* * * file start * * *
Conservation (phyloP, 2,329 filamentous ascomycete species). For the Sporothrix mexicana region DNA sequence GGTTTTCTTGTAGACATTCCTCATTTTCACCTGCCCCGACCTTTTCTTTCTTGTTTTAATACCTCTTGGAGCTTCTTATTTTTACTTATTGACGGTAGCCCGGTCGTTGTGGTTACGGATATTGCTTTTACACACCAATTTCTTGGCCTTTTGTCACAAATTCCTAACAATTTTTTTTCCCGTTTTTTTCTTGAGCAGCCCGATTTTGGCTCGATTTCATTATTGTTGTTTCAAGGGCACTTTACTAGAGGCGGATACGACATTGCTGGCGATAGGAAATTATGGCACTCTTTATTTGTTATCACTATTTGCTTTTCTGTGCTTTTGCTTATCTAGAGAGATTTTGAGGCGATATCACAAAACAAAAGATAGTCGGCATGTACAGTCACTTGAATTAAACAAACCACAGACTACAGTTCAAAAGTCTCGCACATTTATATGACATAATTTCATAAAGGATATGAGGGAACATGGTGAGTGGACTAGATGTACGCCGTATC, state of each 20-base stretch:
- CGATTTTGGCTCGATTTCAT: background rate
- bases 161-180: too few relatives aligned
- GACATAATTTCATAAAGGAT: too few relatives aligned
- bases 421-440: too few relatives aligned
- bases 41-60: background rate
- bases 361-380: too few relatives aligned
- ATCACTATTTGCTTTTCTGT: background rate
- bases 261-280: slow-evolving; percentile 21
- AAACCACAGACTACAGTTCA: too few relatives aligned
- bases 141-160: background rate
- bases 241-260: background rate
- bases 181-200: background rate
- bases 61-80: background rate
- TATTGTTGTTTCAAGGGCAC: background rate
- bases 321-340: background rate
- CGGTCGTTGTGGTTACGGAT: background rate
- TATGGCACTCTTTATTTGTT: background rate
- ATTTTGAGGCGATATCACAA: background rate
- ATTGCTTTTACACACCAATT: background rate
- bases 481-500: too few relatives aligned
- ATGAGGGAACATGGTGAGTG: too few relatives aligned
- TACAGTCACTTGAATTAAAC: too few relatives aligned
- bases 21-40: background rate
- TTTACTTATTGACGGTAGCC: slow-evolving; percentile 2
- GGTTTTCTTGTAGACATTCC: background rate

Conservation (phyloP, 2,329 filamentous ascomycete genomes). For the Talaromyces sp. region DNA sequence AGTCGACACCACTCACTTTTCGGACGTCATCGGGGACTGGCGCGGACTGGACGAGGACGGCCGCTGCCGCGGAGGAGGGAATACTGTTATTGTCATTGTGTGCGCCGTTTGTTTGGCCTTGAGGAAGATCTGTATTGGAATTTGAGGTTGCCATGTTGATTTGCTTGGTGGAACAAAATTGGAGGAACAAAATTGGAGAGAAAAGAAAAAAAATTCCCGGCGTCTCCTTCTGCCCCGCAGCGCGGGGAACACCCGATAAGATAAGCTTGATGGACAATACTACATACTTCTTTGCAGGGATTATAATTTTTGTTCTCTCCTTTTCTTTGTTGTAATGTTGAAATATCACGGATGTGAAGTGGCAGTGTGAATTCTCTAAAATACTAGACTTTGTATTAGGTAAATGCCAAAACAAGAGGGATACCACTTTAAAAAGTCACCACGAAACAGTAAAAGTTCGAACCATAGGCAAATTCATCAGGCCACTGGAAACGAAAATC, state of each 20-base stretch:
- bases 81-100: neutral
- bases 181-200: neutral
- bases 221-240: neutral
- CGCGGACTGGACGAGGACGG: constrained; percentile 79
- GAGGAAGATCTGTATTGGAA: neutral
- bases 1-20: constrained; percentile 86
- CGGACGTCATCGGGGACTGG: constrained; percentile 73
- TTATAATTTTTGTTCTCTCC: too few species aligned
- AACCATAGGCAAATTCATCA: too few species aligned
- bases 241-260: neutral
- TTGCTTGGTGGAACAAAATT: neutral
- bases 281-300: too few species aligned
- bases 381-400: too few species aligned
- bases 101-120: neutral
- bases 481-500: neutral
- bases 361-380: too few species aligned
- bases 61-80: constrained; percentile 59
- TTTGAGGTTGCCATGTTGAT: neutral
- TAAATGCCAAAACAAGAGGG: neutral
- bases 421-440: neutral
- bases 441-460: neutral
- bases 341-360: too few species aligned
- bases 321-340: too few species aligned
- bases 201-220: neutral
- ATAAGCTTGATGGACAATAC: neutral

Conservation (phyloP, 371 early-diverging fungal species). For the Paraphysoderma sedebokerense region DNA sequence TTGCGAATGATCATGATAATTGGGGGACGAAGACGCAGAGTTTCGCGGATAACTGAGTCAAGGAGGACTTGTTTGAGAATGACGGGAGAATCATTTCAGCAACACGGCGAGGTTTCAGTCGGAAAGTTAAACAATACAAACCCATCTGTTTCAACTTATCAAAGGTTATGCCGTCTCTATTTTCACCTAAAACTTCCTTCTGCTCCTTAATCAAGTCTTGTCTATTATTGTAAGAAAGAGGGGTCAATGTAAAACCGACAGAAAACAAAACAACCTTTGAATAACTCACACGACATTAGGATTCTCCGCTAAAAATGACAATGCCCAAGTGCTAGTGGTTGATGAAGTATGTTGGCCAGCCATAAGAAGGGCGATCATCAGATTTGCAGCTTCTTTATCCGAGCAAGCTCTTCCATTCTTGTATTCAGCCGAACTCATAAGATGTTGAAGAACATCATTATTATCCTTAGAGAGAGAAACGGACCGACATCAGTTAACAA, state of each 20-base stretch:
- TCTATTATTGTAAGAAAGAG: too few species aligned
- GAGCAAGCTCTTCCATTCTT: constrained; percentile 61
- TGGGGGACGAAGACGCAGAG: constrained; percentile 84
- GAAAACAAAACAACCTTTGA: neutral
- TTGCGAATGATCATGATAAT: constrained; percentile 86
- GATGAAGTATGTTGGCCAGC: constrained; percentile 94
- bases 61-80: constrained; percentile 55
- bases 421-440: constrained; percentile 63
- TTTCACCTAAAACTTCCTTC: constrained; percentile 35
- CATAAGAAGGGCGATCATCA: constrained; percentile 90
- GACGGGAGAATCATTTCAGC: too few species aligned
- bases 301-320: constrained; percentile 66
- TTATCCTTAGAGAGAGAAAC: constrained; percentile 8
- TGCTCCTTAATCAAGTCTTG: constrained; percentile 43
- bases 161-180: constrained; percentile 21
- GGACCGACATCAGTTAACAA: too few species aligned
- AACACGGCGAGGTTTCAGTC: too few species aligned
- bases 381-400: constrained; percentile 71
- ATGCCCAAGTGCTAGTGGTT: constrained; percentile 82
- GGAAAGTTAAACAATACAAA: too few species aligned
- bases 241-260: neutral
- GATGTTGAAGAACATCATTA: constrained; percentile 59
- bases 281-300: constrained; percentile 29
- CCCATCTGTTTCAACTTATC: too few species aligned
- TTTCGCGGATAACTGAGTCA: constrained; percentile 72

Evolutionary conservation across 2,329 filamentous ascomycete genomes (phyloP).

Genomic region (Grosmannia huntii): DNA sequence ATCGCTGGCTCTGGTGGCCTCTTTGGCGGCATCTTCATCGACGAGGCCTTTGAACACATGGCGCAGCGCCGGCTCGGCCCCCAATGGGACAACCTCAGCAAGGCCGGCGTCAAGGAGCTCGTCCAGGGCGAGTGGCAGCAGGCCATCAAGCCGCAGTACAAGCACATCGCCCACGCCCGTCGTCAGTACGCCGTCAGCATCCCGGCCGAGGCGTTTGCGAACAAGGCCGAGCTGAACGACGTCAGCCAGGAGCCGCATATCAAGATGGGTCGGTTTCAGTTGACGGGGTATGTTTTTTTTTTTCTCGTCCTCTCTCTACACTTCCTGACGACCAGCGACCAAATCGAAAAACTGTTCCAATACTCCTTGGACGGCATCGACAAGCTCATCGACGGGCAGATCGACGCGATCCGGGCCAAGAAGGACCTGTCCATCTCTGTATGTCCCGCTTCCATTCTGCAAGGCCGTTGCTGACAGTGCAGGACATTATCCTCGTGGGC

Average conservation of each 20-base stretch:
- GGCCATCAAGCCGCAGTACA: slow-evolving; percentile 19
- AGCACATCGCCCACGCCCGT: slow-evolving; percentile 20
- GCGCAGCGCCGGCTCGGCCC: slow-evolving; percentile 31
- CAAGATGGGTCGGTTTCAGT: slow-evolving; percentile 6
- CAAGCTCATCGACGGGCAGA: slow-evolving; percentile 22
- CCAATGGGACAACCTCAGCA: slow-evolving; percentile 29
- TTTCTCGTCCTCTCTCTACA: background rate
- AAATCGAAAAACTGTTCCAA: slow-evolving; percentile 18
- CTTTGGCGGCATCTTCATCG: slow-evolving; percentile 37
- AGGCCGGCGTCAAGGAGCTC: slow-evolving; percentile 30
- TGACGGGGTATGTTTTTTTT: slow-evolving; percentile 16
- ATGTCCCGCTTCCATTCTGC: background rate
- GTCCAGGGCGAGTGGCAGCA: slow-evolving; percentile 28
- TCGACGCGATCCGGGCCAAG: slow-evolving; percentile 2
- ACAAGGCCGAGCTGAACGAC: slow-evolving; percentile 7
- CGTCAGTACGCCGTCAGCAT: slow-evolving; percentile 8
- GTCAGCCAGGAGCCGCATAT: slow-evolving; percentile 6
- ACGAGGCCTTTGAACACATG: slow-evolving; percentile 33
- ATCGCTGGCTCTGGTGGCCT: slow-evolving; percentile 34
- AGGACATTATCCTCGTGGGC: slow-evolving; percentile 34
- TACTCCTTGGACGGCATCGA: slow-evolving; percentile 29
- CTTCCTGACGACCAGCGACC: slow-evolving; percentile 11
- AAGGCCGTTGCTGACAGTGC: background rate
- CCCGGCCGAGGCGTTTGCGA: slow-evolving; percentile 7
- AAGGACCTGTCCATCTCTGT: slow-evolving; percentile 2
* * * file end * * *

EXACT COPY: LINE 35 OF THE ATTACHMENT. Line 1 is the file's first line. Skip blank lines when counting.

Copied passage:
- TTATAATTTTTGTTCTCTCC: too few species aligned